On September 7-9, 1977 the Institute of Sociology and the Research Group of Science Organization of the Hungarian Academy of Sciences organized a conference in Budapest. 38 foreign and 30 Hungarian researchers took part in it. Janos Farkas edited the Proceedings of that conference: J. Farkas (ed.) Sociology of Science and Research. Papers of the International Sociology of Science Conference in Budapest, September 7-9, 1977. Budapest: Akademiai Kiado, 1979.

The activities of RC23 continued during the IX World Congress (August 1978, Uppsala). In addition to sessions on Historical Sociology of Science, Science and Ethics, Sociological Analysis of Scientific Knowledge, Science and Politics, and Research on Research; RC23 organized a joint session with RC33 on the Logic and Methodology of Sociology. Key members of the new board elected in Uppsala were Peter Weingart (President), Michael Mulkay (Vice-President), and Jerry Gaston (Secretary). RC23’s collaborative efforts (this time with PAREX, the European network of Science Studies Research Groups) continued on September 26-28, 1980 RC23 with the joint organization of a bi-annual meeting in Deutschlandsberg near Graz, Austria. It was at this meeting that the decision was made to establish the European Association for the Study of Science and Technology (EASST).

In 1993 the Research Committee on Sociology of Science of the International Sociological Association was renamed as the Research Committee on Sociology of Science and Technology. The history of RC23 is very rich by scientific events and surely demands to study further. The archive of the International Sociological Association is located at the International Institute of Social History (Amsterdam, the Netherlands), where there are the correspondence, programs of events, meetings reports, publications and so on [Archive of ISA].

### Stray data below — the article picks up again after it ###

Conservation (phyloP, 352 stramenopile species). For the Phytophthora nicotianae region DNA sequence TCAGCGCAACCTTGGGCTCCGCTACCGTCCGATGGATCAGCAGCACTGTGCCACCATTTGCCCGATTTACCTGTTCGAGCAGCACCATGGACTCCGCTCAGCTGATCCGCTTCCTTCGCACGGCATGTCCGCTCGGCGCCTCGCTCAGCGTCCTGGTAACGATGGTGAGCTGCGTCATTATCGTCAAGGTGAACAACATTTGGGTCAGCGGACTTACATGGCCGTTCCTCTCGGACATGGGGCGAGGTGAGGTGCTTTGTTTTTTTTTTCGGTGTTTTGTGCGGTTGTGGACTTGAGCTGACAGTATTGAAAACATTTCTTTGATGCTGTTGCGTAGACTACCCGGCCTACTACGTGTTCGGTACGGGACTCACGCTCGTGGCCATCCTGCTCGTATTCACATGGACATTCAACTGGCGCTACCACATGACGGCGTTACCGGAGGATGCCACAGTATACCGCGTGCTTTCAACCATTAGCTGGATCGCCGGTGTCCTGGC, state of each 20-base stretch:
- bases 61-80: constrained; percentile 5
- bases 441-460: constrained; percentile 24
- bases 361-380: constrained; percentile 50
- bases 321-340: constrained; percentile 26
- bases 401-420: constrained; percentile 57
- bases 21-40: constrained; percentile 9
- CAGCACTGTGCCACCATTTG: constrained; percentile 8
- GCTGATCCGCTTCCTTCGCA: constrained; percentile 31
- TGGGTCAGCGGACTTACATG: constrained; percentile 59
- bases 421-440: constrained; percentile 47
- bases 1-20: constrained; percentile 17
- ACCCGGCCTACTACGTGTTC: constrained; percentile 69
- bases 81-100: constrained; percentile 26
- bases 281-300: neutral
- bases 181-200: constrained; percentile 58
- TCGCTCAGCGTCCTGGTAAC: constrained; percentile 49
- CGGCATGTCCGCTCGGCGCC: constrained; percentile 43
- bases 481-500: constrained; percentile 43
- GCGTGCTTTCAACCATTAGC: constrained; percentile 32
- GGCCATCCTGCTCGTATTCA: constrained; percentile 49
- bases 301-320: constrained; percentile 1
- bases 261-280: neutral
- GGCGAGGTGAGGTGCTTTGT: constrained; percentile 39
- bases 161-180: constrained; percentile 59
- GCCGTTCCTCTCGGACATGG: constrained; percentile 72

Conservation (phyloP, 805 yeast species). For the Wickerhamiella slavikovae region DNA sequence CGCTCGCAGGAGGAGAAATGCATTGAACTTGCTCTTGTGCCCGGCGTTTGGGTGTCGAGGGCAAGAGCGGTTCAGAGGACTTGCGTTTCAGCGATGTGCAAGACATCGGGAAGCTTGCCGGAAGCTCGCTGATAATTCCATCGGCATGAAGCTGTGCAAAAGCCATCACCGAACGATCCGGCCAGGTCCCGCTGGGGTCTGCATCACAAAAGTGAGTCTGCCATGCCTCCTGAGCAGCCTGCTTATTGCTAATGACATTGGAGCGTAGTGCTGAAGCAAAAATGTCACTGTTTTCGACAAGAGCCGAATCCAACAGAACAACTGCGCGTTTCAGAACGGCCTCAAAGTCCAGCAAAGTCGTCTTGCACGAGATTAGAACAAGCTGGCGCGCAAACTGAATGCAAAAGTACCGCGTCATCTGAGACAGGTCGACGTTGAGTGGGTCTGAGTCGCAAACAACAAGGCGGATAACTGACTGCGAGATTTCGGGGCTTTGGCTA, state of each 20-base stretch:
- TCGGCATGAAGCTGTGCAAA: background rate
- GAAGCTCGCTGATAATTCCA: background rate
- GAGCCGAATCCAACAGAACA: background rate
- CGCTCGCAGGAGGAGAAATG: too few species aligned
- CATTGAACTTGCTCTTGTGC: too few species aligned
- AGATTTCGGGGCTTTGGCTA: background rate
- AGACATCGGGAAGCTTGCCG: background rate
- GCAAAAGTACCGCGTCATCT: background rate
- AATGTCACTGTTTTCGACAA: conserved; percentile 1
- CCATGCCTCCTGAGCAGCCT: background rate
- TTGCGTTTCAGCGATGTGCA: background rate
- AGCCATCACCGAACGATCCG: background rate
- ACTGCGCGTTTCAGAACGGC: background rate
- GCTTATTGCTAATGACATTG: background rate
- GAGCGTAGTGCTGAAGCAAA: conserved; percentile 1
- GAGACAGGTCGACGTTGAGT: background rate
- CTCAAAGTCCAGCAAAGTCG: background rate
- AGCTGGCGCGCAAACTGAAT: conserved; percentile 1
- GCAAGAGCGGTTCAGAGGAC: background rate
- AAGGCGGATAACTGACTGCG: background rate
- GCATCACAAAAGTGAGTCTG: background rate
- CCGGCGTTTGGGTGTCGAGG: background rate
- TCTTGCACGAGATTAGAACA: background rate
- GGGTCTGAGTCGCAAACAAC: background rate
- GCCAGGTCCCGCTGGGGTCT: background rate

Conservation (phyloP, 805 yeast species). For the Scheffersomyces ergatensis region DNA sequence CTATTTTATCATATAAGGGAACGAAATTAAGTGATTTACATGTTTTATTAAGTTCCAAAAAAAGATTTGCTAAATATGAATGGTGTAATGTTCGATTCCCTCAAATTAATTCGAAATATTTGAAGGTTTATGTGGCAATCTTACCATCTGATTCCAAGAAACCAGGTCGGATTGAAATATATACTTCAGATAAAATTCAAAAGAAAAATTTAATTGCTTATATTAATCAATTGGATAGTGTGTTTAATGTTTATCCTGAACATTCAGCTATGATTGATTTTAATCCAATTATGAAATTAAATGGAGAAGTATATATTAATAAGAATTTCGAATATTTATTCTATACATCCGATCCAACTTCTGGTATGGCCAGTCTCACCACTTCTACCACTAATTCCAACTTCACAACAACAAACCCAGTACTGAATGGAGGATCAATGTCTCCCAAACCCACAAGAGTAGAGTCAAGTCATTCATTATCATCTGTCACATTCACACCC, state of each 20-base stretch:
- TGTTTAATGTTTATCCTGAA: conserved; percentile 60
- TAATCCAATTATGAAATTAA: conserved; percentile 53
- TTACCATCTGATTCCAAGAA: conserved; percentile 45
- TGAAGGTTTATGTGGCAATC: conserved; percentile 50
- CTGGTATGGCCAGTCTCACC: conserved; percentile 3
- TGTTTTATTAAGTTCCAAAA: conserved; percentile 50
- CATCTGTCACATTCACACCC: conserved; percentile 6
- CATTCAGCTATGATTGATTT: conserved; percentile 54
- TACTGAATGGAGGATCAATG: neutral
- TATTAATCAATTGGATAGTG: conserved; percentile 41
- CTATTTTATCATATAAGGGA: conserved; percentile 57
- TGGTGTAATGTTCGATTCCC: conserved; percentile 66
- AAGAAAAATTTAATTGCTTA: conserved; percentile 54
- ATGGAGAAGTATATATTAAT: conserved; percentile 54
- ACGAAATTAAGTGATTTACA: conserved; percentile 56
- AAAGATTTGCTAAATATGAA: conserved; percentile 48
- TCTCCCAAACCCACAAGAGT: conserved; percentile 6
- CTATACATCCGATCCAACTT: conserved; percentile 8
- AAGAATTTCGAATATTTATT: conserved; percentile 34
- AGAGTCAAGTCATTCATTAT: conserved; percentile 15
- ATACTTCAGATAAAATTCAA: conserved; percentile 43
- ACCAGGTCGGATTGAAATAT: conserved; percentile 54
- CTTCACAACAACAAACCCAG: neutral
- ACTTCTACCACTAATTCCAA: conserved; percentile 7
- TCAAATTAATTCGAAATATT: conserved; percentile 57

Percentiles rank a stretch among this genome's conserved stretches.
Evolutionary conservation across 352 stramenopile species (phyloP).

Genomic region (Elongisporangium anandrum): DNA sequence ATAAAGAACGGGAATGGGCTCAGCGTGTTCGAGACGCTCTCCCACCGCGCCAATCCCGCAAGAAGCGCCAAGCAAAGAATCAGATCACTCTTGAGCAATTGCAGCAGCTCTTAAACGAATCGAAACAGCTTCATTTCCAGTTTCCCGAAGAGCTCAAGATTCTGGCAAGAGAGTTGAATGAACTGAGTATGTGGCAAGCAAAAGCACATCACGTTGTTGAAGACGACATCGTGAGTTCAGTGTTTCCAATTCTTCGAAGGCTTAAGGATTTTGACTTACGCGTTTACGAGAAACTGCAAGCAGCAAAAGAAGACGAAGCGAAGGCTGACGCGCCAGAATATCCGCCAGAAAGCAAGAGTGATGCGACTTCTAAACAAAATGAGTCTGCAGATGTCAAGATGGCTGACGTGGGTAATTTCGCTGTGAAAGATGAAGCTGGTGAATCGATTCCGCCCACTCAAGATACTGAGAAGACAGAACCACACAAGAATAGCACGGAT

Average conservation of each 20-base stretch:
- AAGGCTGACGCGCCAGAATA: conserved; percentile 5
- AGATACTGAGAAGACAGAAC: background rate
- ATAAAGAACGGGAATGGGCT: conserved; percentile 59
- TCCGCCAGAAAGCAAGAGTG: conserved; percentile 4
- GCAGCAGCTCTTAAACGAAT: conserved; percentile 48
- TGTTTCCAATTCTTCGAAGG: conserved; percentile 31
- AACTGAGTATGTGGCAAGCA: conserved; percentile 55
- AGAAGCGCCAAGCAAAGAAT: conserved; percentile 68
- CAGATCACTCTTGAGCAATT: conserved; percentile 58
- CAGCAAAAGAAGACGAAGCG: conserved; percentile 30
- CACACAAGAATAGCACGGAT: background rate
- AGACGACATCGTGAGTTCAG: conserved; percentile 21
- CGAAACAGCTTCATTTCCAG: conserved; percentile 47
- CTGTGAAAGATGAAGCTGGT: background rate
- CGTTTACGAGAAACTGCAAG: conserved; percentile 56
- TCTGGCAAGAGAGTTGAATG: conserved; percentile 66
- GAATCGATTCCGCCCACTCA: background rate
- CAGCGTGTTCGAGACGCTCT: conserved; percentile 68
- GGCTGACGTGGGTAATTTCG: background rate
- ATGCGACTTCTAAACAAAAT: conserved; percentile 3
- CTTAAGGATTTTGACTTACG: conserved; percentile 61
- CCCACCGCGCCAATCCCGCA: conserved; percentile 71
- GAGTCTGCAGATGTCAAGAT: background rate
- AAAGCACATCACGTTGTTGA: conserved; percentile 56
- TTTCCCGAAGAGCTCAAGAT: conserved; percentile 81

Correspondence between the first president (R.K. Merton) and other members of the board is located at the Archival Collections of the Columbia University Libraries [Archival Collection]. In addition, this is a good opportunity to collect interviews with the former RC23 board members and other well-known researchers involved with RC23 in the past. A new section of the RC23 Newsletter, “Remembrances”, was introduced and will be used to preserve the memories and traditions of RC23 and create a sense of shared culture and tradition among us. Remembrances will take a variety of forms: reflections, historical documents, some remembrances from former RC23 presidents or board members, etc.

In 2016 (as part of the jubilee year for RC23) the Executive Committee of the International Sociological Association approved the RC23 award in honor to the first president R. K. Merton: “The Robert Merton Award for Distinguished Contribution to the Sociology of Science and Technology”. The award will be granted every four years to a living scholar who is internationally recognized for significant contributions to the
sociology of science and technology that have been made over a period of at least two decades

The half-century of activity by the RC23 is undoubtedly of great interest to all members of the science and technology studies community and will be studied further.


1. Angell, R. E. UNESCO and Social Science Research // American Sociological Review 15: 282-7, 1950
2. Archival Collections of the Columbia University Libraries URL: http://findingaids.
3. Archive of the International Sociological Association at the International Institute of Social History (Amsterdam, the Netherlands) URL: Record/ARCH00648
4. Crane, Diana. Review on Social Processes of Scientific Development by Richard Whitley // Theory and Society. Vol. 3, No. 1 (Spring, 1976). Pp. 138-141
5. ISA Bulletin 29, Summer, 1982 URL:
6. Platt, Jennifer. History of ISA: 1948-1997. ISA, 1998.
7. Whitley, Richard (ed.) Social Processes of Scientific Development, Routledge, 1974
8. Transcript of the meeting of the VI International Congress of Sociology in Evian (France) in 1966. The Institute of Philosophy. Archive of the Russian Academy of Sciences. F. 1922. Op. 1. D. 1163. L. 162–165, 168–170